When the Tesla 90D was announced in July – offered as the standard 90D or high-performance P90D – it was touted as the Model S with the longest range and quickest off-the-line speed.

The P90D is the only Model S capable of “Ludicrous” speed, making it the quickest-accelerating sedan at 0-60 mph in 2.8 seconds. With a 90 kilowatt-hour (kwh) battery, both variations of the 90D give owners a 6-percent boost in range (equaling about 15 more miles than the 85D or P85D).

This improved battery is perfectly in line with Tesla CEO Elon Musk’s target “to increase pack capacity by roughly 5 percent per year.”

So how did the 90D reach this level of performance, and how does Tesla expect to obtain such improvement in its batteries year over year?

The answer, in part, is silicon.

Extra Energy Storage

“It’s a race among the battery makers to get more and more silicon in,” said battery researcher Jeff Dahn.

Currently researching lithium-ion (li-ion) batteries at the Dalhousie University in Halifax, Nova Scotia, Dahn will join Tesla next year as part of an exclusive partnership.

Within the li-ion cell of the battery, Tesla has replaced a portion of the graphite with silicon, which increases the energy density of the battery. In a conference call, Musk directly attributed the gains of the 90D to this change.

“It is, actually, as a result of improved cell chemistry,” Musk said of the 90D’s boost in range and acceleration.

“We’re shifting the cell chemistry for the upgraded pack to partially use silicon in the anode,” he explained. “This is just sort of a baby step in the direction of using silicon in the anode. We’re still primarily using synthetic graphite, but over time we’ll be using increasing amounts of silicon in the anode.”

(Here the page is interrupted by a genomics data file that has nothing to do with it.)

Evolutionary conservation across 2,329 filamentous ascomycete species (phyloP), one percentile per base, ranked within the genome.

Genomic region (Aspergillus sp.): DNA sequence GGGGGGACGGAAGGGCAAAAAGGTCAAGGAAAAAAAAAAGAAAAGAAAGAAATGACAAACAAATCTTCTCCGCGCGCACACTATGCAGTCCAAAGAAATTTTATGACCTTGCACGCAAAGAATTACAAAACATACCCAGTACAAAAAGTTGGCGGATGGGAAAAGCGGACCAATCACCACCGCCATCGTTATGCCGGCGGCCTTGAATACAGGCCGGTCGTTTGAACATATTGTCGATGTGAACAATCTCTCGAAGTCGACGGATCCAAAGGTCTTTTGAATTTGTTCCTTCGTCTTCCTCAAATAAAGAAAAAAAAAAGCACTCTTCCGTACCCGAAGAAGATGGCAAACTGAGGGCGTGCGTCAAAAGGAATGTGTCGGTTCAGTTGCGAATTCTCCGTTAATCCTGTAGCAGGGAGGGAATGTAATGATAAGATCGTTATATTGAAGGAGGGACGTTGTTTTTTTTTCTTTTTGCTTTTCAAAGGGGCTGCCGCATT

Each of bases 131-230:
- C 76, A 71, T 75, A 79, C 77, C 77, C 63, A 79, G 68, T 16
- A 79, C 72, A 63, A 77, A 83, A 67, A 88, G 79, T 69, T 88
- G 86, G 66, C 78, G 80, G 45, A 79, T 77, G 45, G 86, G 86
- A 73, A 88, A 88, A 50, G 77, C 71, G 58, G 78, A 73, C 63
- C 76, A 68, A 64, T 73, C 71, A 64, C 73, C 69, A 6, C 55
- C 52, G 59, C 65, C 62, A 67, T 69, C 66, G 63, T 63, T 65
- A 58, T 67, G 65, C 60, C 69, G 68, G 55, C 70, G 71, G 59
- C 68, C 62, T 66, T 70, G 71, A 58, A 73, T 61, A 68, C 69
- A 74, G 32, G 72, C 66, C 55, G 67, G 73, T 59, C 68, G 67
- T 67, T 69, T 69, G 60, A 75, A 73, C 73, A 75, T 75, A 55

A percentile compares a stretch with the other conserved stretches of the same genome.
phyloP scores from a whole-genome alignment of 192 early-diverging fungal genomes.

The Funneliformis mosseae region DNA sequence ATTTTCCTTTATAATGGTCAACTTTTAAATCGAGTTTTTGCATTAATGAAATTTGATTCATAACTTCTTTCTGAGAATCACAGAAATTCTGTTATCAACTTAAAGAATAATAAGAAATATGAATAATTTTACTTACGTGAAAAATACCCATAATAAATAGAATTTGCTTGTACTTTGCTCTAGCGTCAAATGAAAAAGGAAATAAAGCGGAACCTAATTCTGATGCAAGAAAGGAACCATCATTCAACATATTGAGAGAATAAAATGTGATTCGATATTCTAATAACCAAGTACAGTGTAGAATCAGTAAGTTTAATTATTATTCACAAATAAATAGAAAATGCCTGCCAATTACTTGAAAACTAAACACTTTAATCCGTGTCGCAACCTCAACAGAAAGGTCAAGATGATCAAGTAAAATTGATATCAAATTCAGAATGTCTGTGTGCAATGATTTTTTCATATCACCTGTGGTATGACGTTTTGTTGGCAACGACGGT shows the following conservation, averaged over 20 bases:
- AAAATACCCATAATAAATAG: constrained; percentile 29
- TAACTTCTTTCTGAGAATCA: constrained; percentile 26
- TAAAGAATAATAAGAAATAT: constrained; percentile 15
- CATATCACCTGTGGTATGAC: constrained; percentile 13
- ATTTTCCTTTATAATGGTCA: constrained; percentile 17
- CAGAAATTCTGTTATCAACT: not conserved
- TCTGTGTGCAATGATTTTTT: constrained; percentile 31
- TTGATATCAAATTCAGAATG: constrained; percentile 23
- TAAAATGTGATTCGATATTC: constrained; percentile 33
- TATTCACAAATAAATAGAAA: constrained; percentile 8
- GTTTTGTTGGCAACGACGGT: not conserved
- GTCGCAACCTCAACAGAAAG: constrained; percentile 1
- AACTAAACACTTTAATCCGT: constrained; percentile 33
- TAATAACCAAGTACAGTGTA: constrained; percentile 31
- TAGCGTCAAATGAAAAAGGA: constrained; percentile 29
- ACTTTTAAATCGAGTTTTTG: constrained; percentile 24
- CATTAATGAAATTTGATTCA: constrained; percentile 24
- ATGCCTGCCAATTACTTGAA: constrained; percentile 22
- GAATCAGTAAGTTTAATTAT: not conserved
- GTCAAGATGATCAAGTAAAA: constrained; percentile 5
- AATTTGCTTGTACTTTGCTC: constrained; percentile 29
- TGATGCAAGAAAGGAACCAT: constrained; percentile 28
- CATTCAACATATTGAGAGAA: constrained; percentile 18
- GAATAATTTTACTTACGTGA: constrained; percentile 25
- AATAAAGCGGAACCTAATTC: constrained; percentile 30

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Tesla isn’t the only one adding more silicon to its rechargeable batteries.

“The number of researchers around the world working on silicon for lithium-ion cells is mind-boggling,” Dahn said.

The list includes 3M, Penn State, University of Texas at Austin and Argonne National Laboratory, among others.

“Introducing silicon into automotive-grade lithium-ion cells represents a huge milestone for the EV industry,” writes electric vehicles magazine Charged. “Silicon is widely considered to be the next big thing in anode technology, because it has a theoretical charge capacity ten times higher than that of typical graphite anodes.”

Silicon’s Shortcoming

The challenge when working with silicon is balancing out its gains in energy density with its shortened life cycle. As a silicon particle absorbs the lithium, it swells drastically. The continuous series of growing and shrinking during the charge and discharge cycles diminishes silicon’s lifespan.

“The electrode is a whole bunch of particles glued together,” explained Dee Strand, chief scientific officer at Wildcat, an electrode material research firm.

“When you have particles that change dimensions so dramatically with every cycle, they tend to fall apart. The particles themselves pulverize. They crack. The glue comes undone. And your cycle life is very short,” Strand said.

“With silicon anodes, a nice passivation layer is formed on the particles. But as the silicon expands and contracts, it essentially cracks apart that layer and then makes more. Over time it ends up with a very thick resistive film on the anode, which causes it to lose both capacity and power. So that’s the other mechanism that causes the cell to fade very fast.”

Beyond The Silicon

In order to get the full potential from silicon, further developments are necessary for other components within the battery, such as the electrolyte formulas.

Adding more silicon to the anodes will “require better binders that hold the electrode material together, and better electrolytes that form more mechanically robust [solid electrolyte interface] layers on those particles,” said Strand.

As developers such as Wildcat work to fine-tune these chemistries, their research may further unlock the capabilities within Li-ion batteries. It still remains to be seen, though, how far Li-ion can go before the chemistry reaches its performance ceiling.